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  • Writer's pictureJonathan Shaw

New Transcription: "Main Theme" from Xenoblade Chronicles (2010)

A new full sheet music transcription of the gorgeous main theme from "Xenoblade Chronicles", complete with instrumental part scores and piano sheet music.

If you're after the sheet music or score for the "Main Theme" from Xenoblade Chronicles, you can find it here!

This includes individual part scores for:

  • Full Score

  • Panpipes

  • Oboe

  • 4 Horns in F

  • 2 Trombones

  • Tuba

  • Timpani

  • Suspended Cymbal

  • Harp

  • Piano

  • Solo Violin I

  • Solo Violin II

  • Solo Viola

  • Solo Violoncello

  • Solo Contrabass

  • Violin I

  • Violin II

  • Viola

  • Violoncello

  • Contrabass

If you are one of my Patrons, you can now find the MIDI, XML and SIB files I created for this transcription now available to download from your Patreon Google Drive folder!


Arranger's Note:

"Right, let's do this! I'm certain they'll update this track for the definitive edition, but nevertheless let's press on (and on, and on!)

We open with a wide major 7th chord spread out across a piano, delicately twinkling in its exposed upper register (0:02; Eb-G-Bb-D). This chord is expanded to a major 9th as the melody falls down to an F (the 2nd (or "9th") degree of Eb major). This is quickly accompanied by a major 7th/9th string chord (0:07), again spread over a vast expanse as if looking over a g(au)reat plain from a rocky precipice.

After this opening phrase fades into silence, we get a solo piano passage playing a partial snippet of the main theme (0:19), now shifted from the opening key of Eb major and into the relative minor - G minor (G-Bb-D) - and decorated with major 7th chords (Eb-G-Bb-D). This alternation of major/minor and consonance/dissonance parallels the main narrative of Xenoblade (which I shan't spoil here!)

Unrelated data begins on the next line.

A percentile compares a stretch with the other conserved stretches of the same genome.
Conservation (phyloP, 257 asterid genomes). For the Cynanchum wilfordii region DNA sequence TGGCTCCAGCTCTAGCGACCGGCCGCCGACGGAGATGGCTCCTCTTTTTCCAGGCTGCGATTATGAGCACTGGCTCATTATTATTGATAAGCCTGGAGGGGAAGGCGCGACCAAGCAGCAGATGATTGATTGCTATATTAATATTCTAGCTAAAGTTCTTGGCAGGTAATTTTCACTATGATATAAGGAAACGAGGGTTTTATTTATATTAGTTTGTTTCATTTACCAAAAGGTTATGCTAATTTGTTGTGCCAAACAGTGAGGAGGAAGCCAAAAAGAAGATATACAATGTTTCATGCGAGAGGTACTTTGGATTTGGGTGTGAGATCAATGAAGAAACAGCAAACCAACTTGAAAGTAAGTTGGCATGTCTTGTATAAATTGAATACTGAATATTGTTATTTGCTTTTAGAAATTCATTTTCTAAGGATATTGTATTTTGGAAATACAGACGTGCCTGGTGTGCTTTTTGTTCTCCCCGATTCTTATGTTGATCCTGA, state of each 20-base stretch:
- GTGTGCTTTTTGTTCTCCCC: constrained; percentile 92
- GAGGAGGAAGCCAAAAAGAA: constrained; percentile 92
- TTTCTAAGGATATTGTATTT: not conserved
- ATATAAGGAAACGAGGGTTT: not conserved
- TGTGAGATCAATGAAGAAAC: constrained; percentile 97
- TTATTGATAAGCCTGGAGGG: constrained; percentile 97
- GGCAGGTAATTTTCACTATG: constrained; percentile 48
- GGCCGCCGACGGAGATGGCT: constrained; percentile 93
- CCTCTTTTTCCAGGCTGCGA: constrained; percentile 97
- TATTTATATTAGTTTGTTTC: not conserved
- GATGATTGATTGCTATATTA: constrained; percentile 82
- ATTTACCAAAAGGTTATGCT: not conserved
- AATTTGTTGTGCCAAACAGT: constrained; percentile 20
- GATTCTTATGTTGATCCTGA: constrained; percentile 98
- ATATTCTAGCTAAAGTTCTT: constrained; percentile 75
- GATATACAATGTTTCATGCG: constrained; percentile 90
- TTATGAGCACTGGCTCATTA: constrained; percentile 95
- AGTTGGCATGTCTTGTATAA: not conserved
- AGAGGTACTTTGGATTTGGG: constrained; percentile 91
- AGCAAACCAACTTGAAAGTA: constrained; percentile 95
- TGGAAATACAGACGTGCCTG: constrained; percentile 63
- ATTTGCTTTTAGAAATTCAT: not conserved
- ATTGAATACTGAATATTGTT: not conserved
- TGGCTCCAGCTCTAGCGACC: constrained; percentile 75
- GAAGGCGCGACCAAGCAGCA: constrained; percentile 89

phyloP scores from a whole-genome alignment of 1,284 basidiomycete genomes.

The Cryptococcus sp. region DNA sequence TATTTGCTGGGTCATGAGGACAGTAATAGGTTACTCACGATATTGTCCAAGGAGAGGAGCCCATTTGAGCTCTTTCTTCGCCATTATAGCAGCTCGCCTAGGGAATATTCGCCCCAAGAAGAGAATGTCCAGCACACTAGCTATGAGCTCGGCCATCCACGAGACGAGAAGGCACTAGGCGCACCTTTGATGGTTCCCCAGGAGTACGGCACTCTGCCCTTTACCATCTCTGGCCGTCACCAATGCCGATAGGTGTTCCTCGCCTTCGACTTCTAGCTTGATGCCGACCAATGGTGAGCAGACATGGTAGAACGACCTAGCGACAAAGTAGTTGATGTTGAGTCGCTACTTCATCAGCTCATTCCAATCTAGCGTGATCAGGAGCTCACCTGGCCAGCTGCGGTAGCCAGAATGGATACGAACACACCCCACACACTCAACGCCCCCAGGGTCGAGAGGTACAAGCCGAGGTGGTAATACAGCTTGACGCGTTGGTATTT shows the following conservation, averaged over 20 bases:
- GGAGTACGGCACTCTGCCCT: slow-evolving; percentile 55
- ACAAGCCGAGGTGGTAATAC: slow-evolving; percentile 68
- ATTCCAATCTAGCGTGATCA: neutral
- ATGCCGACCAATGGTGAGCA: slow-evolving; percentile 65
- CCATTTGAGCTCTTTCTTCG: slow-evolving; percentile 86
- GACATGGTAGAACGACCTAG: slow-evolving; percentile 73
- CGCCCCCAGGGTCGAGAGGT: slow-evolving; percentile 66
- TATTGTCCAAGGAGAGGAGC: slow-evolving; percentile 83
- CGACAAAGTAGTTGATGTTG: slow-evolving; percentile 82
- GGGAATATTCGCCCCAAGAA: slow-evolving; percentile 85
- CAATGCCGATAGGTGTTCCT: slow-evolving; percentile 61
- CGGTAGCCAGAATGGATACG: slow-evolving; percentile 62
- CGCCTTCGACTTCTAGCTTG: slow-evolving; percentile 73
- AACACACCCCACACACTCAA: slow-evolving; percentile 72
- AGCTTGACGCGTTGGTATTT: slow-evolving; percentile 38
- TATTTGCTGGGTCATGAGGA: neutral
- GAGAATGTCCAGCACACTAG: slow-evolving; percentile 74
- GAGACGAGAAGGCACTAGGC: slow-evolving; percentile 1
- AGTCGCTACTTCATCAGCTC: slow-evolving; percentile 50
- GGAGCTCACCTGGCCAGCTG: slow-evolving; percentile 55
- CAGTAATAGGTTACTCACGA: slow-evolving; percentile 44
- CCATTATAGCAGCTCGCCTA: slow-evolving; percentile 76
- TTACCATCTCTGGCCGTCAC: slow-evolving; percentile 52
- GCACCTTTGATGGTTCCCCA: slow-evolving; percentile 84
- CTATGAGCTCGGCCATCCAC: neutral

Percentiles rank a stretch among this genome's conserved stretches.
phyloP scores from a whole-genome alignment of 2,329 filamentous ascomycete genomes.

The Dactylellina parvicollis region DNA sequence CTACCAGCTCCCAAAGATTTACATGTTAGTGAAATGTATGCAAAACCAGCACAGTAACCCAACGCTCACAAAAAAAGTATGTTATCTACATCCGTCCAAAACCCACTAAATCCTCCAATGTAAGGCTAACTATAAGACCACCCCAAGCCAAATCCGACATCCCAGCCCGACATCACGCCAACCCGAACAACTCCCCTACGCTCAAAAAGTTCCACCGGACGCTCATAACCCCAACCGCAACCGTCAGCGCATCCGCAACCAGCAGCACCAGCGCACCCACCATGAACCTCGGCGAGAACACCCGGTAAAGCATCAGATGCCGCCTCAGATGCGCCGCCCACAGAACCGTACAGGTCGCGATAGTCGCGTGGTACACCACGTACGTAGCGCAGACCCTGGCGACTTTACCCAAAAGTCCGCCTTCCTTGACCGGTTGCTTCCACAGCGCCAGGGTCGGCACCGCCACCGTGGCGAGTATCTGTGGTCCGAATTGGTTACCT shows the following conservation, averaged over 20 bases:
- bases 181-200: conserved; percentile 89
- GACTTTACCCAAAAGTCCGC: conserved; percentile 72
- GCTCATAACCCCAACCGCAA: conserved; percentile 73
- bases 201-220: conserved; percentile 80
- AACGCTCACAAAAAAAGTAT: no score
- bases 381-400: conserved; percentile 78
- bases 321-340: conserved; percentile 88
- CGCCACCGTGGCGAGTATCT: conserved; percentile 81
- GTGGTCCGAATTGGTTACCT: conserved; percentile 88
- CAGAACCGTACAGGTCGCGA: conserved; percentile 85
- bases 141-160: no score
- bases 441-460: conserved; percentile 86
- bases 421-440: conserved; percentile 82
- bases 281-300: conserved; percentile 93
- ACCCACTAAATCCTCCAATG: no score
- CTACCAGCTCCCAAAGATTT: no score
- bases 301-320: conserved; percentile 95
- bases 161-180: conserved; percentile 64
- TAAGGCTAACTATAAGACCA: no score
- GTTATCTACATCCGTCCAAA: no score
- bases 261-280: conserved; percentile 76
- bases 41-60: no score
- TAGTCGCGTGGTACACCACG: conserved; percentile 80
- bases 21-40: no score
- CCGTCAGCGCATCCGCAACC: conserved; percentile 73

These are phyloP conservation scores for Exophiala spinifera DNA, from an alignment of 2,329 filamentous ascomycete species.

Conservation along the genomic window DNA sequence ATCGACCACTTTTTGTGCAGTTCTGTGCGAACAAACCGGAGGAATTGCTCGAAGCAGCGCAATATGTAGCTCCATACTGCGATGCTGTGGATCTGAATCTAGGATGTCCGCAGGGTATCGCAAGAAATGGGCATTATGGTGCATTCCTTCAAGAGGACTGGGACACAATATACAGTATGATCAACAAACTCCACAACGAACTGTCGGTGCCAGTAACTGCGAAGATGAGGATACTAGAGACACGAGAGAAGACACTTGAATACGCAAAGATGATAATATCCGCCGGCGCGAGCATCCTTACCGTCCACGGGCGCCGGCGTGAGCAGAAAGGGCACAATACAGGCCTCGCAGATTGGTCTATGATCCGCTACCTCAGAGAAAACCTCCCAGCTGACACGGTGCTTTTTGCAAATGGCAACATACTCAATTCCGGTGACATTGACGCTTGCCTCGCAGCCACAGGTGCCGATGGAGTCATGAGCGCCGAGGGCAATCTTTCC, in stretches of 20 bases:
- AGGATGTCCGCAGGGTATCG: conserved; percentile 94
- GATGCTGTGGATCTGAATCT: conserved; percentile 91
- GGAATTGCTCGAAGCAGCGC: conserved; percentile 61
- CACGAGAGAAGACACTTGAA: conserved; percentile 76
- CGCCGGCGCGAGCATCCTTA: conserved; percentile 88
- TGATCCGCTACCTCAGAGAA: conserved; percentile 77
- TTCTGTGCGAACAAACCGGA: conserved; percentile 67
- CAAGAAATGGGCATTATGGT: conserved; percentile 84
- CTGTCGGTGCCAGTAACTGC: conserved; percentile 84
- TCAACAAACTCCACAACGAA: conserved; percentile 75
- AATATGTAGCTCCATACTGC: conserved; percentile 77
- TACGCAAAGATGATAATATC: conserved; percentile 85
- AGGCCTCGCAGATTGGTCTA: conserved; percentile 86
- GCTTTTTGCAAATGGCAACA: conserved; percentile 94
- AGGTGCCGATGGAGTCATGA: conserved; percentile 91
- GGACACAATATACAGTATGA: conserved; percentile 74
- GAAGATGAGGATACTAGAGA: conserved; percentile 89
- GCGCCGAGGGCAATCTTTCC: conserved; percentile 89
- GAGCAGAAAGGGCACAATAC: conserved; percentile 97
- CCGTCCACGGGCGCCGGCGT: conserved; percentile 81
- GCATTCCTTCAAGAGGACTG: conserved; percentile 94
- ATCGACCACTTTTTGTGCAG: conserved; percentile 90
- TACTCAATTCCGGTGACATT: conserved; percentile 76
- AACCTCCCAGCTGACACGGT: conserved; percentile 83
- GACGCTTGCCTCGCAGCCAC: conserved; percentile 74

By 0:37, the full main theme is revealed, now with additional string accompaniment decorating the gorgeous major 7th dissonances, and also with an extended harmonic progression to the relative-dominant (0:44; Bb major; Bb-D-F), subdominant (0:46; C minor; C-Eb-G) and the first diminished 7th chord (0:50; C#-E-G-Bb) acting as a pivot to the dominant key (0:53; D major; D-F#-A) as we complete the 4-bar phrase with a perfect cadence back to the tonic key (0:54; G minor).

Here, the harmonic progression repeats, this time with the addition of a panflute (which I believe never appears in the OST again). By the next time we complete this 4-bar phrase, it is now the solo violin's turn to take the lead (1:09), now with a countermelody appearing in the piano to embellish the harmonies with further added-note chords (7ths/9ths).

At 1:27, our first common wind instrument appears; a yearning oboe passage with new material calling out with a brief opening of 16th notes that are echoed back by the piano moments later - a form of call and response. Here, the harmonic progression takes a slight detour; rather than modulating to Bb major, the harmony floats down to the relative major (Eb major; 1:33), before rising back to the flattened leading chord (F major; 1:36) and into the tonic (G minor). This alternation of ascension/descent once more parallels the narrative (which - ack! - I don't want to spoil!)

As the oboe completes its phrase at 1:46, we get our first brass and percussion instruments (excluding piano), with horns, timpani and cymbals. All this time, the forces have been slowly growing from an isolated solo piano to a near full orchestral cohort (lacking some woodwinds, which the definitive version may rectify!) as we now reach the climactic section (1:46).

The strings jump to their emotional registers, the piano echoes the oboe's call and response, and the horns fall down to a yearning major 7th clash - incredibly moving material! By 2:03, we remain in the relative major (Eb) and spiral through a Phrygian progression of Eb - F (over an Eb pedal) as the strings soar upwards. By 2:21, we return to the tonic.

The climactic section concludes with a "Tierce de Picardie" (2:38); the tonic major (G) rather than tonic minor (Gm), before quickly remembering its place and falling back Gm for a final somber statement of the opening main theme in a string quintet (the only time the piano is absent).

The track concludes with a bare 5th chord (3:28), obfuscating the final tonality - is the ending happy or sad? Well, we'll have to play the game and find out ;)"


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